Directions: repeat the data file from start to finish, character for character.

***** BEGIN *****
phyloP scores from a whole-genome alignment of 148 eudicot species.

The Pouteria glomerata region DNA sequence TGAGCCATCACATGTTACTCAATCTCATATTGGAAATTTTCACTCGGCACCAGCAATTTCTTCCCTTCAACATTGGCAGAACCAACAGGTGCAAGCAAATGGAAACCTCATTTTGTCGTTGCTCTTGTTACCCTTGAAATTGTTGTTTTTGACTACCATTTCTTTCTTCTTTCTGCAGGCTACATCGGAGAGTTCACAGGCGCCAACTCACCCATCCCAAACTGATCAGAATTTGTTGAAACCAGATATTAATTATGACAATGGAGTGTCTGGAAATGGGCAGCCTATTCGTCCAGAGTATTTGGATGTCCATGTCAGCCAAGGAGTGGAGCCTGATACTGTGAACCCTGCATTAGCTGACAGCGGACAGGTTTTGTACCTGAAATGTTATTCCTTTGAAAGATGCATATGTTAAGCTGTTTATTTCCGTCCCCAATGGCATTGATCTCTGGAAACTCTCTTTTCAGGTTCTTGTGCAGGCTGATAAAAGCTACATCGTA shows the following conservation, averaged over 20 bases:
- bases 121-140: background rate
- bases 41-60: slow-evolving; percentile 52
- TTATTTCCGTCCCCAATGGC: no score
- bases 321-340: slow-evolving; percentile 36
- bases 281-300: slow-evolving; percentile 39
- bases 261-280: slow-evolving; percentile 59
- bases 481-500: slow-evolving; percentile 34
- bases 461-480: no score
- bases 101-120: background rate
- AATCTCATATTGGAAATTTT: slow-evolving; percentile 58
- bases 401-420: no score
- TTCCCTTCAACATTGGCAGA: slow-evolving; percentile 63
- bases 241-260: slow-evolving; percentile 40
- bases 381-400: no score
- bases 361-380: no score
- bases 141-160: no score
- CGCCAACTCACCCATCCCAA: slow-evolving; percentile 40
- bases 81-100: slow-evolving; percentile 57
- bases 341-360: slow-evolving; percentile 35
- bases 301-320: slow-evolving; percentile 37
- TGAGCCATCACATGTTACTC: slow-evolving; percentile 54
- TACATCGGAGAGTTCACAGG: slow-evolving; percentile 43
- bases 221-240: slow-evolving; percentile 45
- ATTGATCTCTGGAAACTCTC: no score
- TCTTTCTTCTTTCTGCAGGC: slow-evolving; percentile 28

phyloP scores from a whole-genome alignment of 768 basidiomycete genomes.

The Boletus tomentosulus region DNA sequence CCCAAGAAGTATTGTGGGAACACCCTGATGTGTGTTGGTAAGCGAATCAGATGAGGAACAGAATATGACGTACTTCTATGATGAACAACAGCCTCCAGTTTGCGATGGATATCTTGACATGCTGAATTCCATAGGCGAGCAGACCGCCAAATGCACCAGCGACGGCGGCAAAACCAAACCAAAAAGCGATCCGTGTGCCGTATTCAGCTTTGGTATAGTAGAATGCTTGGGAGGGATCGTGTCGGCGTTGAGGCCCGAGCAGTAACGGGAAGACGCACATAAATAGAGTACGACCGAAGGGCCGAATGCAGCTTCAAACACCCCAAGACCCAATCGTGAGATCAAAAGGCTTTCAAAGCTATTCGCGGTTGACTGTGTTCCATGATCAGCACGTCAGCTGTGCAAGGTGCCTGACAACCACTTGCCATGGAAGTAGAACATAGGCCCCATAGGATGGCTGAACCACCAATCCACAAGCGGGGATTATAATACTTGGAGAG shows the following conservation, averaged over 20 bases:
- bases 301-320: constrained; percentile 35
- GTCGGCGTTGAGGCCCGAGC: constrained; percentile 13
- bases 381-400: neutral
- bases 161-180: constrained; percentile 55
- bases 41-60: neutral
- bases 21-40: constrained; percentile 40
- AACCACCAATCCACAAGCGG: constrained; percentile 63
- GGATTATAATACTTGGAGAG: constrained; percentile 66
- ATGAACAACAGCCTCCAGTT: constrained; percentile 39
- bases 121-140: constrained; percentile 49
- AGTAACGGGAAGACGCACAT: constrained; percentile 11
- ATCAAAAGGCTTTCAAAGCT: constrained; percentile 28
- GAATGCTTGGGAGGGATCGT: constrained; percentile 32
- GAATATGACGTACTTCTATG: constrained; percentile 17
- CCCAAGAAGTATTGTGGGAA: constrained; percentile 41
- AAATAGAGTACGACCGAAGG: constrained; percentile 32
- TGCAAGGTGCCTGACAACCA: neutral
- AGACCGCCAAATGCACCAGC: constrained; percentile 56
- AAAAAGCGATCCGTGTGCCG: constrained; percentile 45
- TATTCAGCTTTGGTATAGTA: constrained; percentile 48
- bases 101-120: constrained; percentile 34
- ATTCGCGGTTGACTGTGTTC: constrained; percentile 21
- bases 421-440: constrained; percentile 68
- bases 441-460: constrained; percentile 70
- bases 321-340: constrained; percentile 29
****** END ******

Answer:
phyloP scores from a whole-genome alignment of 148 eudicot species.

The Pouteria glomerata region DNA sequence TGAGCCATCACATGTTACTCAATCTCATATTGGAAATTTTCACTCGGCACCAGCAATTTCTTCCCTTCAACATTGGCAGAACCAACAGGTGCAAGCAAATGGAAACCTCATTTTGTCGTTGCTCTTGTTACCCTTGAAATTGTTGTTTTTGACTACCATTTCTTTCTTCTTTCTGCAGGCTACATCGGAGAGTTCACAGGCGCCAACTCACCCATCCCAAACTGATCAGAATTTGTTGAAACCAGATATTAATTATGACAATGGAGTGTCTGGAAATGGGCAGCCTATTCGTCCAGAGTATTTGGATGTCCATGTCAGCCAAGGAGTGGAGCCTGATACTGTGAACCCTGCATTAGCTGACAGCGGACAGGTTTTGTACCTGAAATGTTATTCCTTTGAAAGATGCATATGTTAAGCTGTTTATTTCCGTCCCCAATGGCATTGATCTCTGGAAACTCTCTTTTCAGGTTCTTGTGCAGGCTGATAAAAGCTACATCGTA shows the following conservation, averaged over 20 bases:
- bases 121-140: background rate
- bases 41-60: slow-evolving; percentile 52
- TTATTTCCGTCCCCAATGGC: no score
- bases 321-340: slow-evolving; percentile 36
- bases 281-300: slow-evolving; percentile 39
- bases 261-280: slow-evolving; percentile 59
- bases 481-500: slow-evolving; percentile 34
- bases 461-480: no score
- bases 101-120: background rate
- AATCTCATATTGGAAATTTT: slow-evolving; percentile 58
- bases 401-420: no score
- TTCCCTTCAACATTGGCAGA: slow-evolving; percentile 63
- bases 241-260: slow-evolving; percentile 40
- bases 381-400: no score
- bases 361-380: no score
- bases 141-160: no score
- CGCCAACTCACCCATCCCAA: slow-evolving; percentile 40
- bases 81-100: slow-evolving; percentile 57
- bases 341-360: slow-evolving; percentile 35
- bases 301-320: slow-evolving; percentile 37
- TGAGCCATCACATGTTACTC: slow-evolving; percentile 54
- TACATCGGAGAGTTCACAGG: slow-evolving; percentile 43
- bases 221-240: slow-evolving; percentile 45
- ATTGATCTCTGGAAACTCTC: no score
- TCTTTCTTCTTTCTGCAGGC: slow-evolving; percentile 28

phyloP scores from a whole-genome alignment of 768 basidiomycete genomes.

The Boletus tomentosulus region DNA sequence CCCAAGAAGTATTGTGGGAACACCCTGATGTGTGTTGGTAAGCGAATCAGATGAGGAACAGAATATGACGTACTTCTATGATGAACAACAGCCTCCAGTTTGCGATGGATATCTTGACATGCTGAATTCCATAGGCGAGCAGACCGCCAAATGCACCAGCGACGGCGGCAAAACCAAACCAAAAAGCGATCCGTGTGCCGTATTCAGCTTTGGTATAGTAGAATGCTTGGGAGGGATCGTGTCGGCGTTGAGGCCCGAGCAGTAACGGGAAGACGCACATAAATAGAGTACGACCGAAGGGCCGAATGCAGCTTCAAACACCCCAAGACCCAATCGTGAGATCAAAAGGCTTTCAAAGCTATTCGCGGTTGACTGTGTTCCATGATCAGCACGTCAGCTGTGCAAGGTGCCTGACAACCACTTGCCATGGAAGTAGAACATAGGCCCCATAGGATGGCTGAACCACCAATCCACAAGCGGGGATTATAATACTTGGAGAG shows the following conservation, averaged over 20 bases:
- bases 301-320: constrained; percentile 35
- GTCGGCGTTGAGGCCCGAGC: constrained; percentile 13
- bases 381-400: neutral
- bases 161-180: constrained; percentile 55
- bases 41-60: neutral
- bases 21-40: constrained; percentile 40
- AACCACCAATCCACAAGCGG: constrained; percentile 63
- GGATTATAATACTTGGAGAG: constrained; percentile 66
- ATGAACAACAGCCTCCAGTT: constrained; percentile 39
- bases 121-140: constrained; percentile 49
- AGTAACGGGAAGACGCACAT: constrained; percentile 11
- ATCAAAAGGCTTTCAAAGCT: constrained; percentile 28
- GAATGCTTGGGAGGGATCGT: constrained; percentile 32
- GAATATGACGTACTTCTATG: constrained; percentile 17
- CCCAAGAAGTATTGTGGGAA: constrained; percentile 41
- AAATAGAGTACGACCGAAGG: constrained; percentile 32
- TGCAAGGTGCCTGACAACCA: neutral
- AGACCGCCAAATGCACCAGC: constrained; percentile 56
- AAAAAGCGATCCGTGTGCCG: constrained; percentile 45
- TATTCAGCTTTGGTATAGTA: constrained; percentile 48
- bases 101-120: constrained; percentile 34
- ATTCGCGGTTGACTGTGTTC: constrained; percentile 21
- bases 421-440: constrained; percentile 68
- bases 441-460: constrained; percentile 70
- bases 321-340: constrained; percentile 29